How do I know this? Because the trend in software from most mainstream companies (excluding Adobe, which possibly accounts for their phenomenal success) has been to automate everything.
To leave us with few — or no — choices. Because if we have choices, we’ll screw it up, right? Because, we are stupid.
WordPress, not content with their poorly received “improved posting experience” which caused near insurrection by bloggers, has come up with an “upgraded stats page.” It’s even worse than the “improved posting experience.” Hard to believe, but it’s true.
Commonsense says an upgraded stats page contains more and/or better data. Perhaps a faster response time with improved navigation.
You would be wrong. Instead, we are getting much less information, no navigation other than scrolling (a lot of scrolling) and a slightly slower connection.
Why? Does it not occur to WordPress to test this stuff with users before dumping it on us and telling us these downgrades are really upgrades? How stupid do they think we are?
Seriously guys … how about some beta testing? Surely that would cost nothing but a little bit of time. I’m sure most, if not all, of us would happily do your beta testing. For free. Just ask. Really.
I am not stupid. Or a newbie. Neither are most of the people with whom I connect with on WordPress. If you want to put out a “statistics lite” version for your baby bloggers, that’s fine. Offer it as an option to those who feel less is more.
I don’t think the new page is easier to understand or better in any way at all. It’s less informative and has lots of links for people who are clueless about blogging without providing anything useful to experienced bloggers. That’s a world away from better. Less is not more, not if you are talking about statistics.
Better ought to mean more statistics, additional layers of information. It should include improved navigation tools — and scrolling isn’t navigation.
A bigger typeface doesn’t improve the quality of the data, especially if you’ve eliminated everything but data for one previous week.
Yup, that’s right. You can’t get stats on previous years. No depth. No way to chart overall progress unless your blog is a week old.
It’s sad. Unnecessary. And infuriating.
For other opinions, see If It Ain’t Broke, Fix It Anyway and My iPod Has Issues – WordPress Has Joined the Crazy Club.
I sat here last night. Pondering the differences between this computer which runs Windows 7 Professional and all my other computers which run Windows 7 Home Premium. That was the precise moment I realized I had not the slightest idea where I’d put the system disks for this computer.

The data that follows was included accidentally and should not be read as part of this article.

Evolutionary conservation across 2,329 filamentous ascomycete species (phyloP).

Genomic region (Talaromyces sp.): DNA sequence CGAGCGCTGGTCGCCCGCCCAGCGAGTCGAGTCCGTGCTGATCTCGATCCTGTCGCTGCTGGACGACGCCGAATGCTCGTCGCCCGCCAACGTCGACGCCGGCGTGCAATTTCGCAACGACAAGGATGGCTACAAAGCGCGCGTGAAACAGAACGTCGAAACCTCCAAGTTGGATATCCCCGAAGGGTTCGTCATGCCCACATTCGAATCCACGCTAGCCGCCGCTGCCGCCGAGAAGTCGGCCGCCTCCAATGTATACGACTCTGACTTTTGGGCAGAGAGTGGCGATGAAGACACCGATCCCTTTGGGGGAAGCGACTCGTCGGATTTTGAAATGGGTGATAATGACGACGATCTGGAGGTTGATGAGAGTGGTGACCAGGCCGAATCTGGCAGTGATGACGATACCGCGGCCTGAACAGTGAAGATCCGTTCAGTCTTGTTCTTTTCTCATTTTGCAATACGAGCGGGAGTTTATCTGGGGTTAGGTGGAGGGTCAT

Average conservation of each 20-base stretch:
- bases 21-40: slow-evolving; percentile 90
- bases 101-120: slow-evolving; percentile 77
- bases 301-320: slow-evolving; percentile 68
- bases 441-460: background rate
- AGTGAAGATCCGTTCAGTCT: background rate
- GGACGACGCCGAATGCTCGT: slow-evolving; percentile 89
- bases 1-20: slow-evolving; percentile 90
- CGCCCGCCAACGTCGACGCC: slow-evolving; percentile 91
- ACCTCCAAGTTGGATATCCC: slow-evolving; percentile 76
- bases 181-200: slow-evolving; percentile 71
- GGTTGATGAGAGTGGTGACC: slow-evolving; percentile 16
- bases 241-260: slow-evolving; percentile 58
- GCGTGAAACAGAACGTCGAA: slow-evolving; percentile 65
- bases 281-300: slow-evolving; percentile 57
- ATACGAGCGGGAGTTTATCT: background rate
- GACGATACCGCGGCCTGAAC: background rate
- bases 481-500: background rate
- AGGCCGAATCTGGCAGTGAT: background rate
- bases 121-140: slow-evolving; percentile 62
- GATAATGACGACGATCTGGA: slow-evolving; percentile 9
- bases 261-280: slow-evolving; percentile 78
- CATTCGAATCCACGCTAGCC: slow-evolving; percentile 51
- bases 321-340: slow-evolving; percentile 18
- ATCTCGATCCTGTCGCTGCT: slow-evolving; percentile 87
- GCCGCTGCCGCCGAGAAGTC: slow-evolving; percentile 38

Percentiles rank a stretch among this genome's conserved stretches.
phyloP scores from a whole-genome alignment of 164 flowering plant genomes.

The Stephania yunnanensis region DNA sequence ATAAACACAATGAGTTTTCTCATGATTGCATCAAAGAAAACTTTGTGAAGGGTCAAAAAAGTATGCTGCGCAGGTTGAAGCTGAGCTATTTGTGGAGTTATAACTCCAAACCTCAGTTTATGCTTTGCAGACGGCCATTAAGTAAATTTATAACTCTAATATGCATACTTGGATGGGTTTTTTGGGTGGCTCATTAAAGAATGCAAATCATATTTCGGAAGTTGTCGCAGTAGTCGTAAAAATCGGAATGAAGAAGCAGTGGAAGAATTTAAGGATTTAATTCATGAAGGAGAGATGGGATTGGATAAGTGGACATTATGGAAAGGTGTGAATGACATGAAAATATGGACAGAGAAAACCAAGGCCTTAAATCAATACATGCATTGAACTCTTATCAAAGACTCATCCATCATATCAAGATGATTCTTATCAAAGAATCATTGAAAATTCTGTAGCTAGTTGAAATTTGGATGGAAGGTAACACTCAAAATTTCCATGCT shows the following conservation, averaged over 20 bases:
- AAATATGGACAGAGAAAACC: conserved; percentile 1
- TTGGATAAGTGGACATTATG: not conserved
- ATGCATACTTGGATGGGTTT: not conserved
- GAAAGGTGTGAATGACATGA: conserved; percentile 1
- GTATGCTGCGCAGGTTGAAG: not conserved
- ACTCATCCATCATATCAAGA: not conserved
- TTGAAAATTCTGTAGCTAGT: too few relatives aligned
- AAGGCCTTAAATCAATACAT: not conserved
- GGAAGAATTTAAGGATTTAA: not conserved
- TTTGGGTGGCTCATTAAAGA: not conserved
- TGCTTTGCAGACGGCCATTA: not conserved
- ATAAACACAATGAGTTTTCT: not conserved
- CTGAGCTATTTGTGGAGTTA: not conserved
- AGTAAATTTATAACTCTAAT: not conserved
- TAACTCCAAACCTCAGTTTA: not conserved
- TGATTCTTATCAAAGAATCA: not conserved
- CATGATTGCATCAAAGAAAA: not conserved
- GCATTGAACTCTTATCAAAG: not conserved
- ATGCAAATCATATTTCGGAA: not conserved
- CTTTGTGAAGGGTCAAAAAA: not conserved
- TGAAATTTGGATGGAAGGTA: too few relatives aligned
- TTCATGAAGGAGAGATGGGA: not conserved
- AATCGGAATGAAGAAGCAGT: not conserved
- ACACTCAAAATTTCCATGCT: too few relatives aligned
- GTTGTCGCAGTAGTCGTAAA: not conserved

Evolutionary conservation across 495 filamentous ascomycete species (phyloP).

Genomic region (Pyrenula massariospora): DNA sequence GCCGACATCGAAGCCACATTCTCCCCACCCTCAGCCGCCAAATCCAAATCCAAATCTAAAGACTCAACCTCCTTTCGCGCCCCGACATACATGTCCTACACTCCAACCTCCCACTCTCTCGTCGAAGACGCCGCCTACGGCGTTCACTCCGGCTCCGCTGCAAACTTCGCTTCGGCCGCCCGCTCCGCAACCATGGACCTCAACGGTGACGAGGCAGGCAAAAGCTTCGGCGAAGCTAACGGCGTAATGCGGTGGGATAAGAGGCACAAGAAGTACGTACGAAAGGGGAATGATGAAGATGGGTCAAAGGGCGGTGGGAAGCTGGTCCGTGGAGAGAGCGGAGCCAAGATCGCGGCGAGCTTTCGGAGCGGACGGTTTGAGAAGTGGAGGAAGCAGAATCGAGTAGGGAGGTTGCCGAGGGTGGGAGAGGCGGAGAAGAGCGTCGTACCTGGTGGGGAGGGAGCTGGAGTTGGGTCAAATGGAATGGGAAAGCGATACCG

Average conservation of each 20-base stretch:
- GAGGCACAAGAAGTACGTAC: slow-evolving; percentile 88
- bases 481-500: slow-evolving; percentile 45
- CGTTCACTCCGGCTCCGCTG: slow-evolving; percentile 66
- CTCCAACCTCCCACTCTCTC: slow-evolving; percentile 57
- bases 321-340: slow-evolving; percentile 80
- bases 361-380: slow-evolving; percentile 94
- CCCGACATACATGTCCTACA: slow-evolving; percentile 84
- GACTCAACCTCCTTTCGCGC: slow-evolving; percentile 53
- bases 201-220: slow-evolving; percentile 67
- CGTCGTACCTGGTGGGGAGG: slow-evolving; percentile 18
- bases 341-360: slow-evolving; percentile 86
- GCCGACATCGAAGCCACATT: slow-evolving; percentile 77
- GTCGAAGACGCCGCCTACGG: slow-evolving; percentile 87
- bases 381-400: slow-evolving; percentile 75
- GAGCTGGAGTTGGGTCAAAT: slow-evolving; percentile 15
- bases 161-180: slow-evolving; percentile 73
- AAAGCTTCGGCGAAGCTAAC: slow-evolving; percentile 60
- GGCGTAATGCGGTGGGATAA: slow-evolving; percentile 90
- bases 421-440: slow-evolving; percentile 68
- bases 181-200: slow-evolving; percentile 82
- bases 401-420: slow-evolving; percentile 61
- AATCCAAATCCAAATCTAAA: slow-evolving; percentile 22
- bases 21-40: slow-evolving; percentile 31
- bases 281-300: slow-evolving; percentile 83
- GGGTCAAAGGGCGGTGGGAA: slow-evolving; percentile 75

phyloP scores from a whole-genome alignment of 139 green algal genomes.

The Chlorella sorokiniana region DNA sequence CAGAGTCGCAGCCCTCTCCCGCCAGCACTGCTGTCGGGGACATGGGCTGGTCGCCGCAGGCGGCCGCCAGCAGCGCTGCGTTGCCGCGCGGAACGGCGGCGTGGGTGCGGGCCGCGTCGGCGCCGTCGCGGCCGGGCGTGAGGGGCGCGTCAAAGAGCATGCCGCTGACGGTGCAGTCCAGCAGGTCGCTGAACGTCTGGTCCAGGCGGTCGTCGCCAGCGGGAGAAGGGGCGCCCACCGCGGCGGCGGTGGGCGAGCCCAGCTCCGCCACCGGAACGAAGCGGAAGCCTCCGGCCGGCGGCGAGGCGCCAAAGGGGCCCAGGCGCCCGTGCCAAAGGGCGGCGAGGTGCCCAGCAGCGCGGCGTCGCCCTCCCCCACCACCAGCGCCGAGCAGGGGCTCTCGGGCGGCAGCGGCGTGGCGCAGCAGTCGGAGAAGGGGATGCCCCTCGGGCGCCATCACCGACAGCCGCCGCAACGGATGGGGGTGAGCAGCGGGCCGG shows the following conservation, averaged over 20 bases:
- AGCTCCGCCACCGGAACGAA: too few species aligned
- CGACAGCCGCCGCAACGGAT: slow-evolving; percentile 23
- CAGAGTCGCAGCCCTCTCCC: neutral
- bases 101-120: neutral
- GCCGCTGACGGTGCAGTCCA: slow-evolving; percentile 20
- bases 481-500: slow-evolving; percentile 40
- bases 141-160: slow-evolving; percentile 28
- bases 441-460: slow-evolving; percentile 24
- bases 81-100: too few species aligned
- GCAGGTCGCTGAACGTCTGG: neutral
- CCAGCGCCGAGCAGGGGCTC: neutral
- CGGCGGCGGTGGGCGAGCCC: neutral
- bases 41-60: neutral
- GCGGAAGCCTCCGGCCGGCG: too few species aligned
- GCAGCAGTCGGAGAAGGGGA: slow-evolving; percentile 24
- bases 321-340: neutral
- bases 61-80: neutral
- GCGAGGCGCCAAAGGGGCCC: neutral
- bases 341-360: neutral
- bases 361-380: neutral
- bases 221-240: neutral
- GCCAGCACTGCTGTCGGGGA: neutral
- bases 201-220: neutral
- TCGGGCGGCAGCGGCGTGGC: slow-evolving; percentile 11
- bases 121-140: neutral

It was alarming. It got more alarming the more I thought about it. I also realized I had no idea where I put the system disk for Windows 7 I installed on another laptop. For that matter, I was a little hazy on where to find the disks for any of our computers. The only stuff I can locate quickly is for a computer I no longer own, but gave to my granddaughter.
I have every version of Quicken I ever bought — a lot of Quicken — and I no longer use Quicken. I do know where my DVDs for Photoshop are. I have located at least half a dozen versions of Scrabble, none of which run on this operating system.
Sometime around midnight, I went into a frenzy of searching for the system disks for this computer because I doubt they are replaceable. Garry found them, on the keyboard of the electric organ (as opposed to the piano).
I must have been in some kind of daze when I did the setup on this computer. Normally, I take system disks, put them in a manila envelope, label them in big fat markers as “red laptop” or “silver XPS” or “Garry’s 14Z.”
So many computers have come and gone, I have system software for computers that left my possession years ago. I’m not sure what “Garry’s 14Z means, because at some point, his 14Z had to be reloaded and I gave him my 14z. After repair, what had been his 14Z became my “spare laptop,” the one I use to listen to audiobooks as I fall asleep. Or make a final check of email late at night. So what, exactly does “Garry’s 14Z” mean? My bedroom computer or his laptop?
I have every version of old software I used. Manuals too. Empty boxes for each camera I bought. Which is a lot of cameras and a lot of boxes. I have empty Kindle boxes back to the first keyboard Kindle I owned.
I should throw at least some of the stuff away. I finally got rid of the boxes of floppy disks as I no longer have any way to read them. But I kept CDs of documents and photos going back more than a decade, even though I have this same data on three different external hard drives.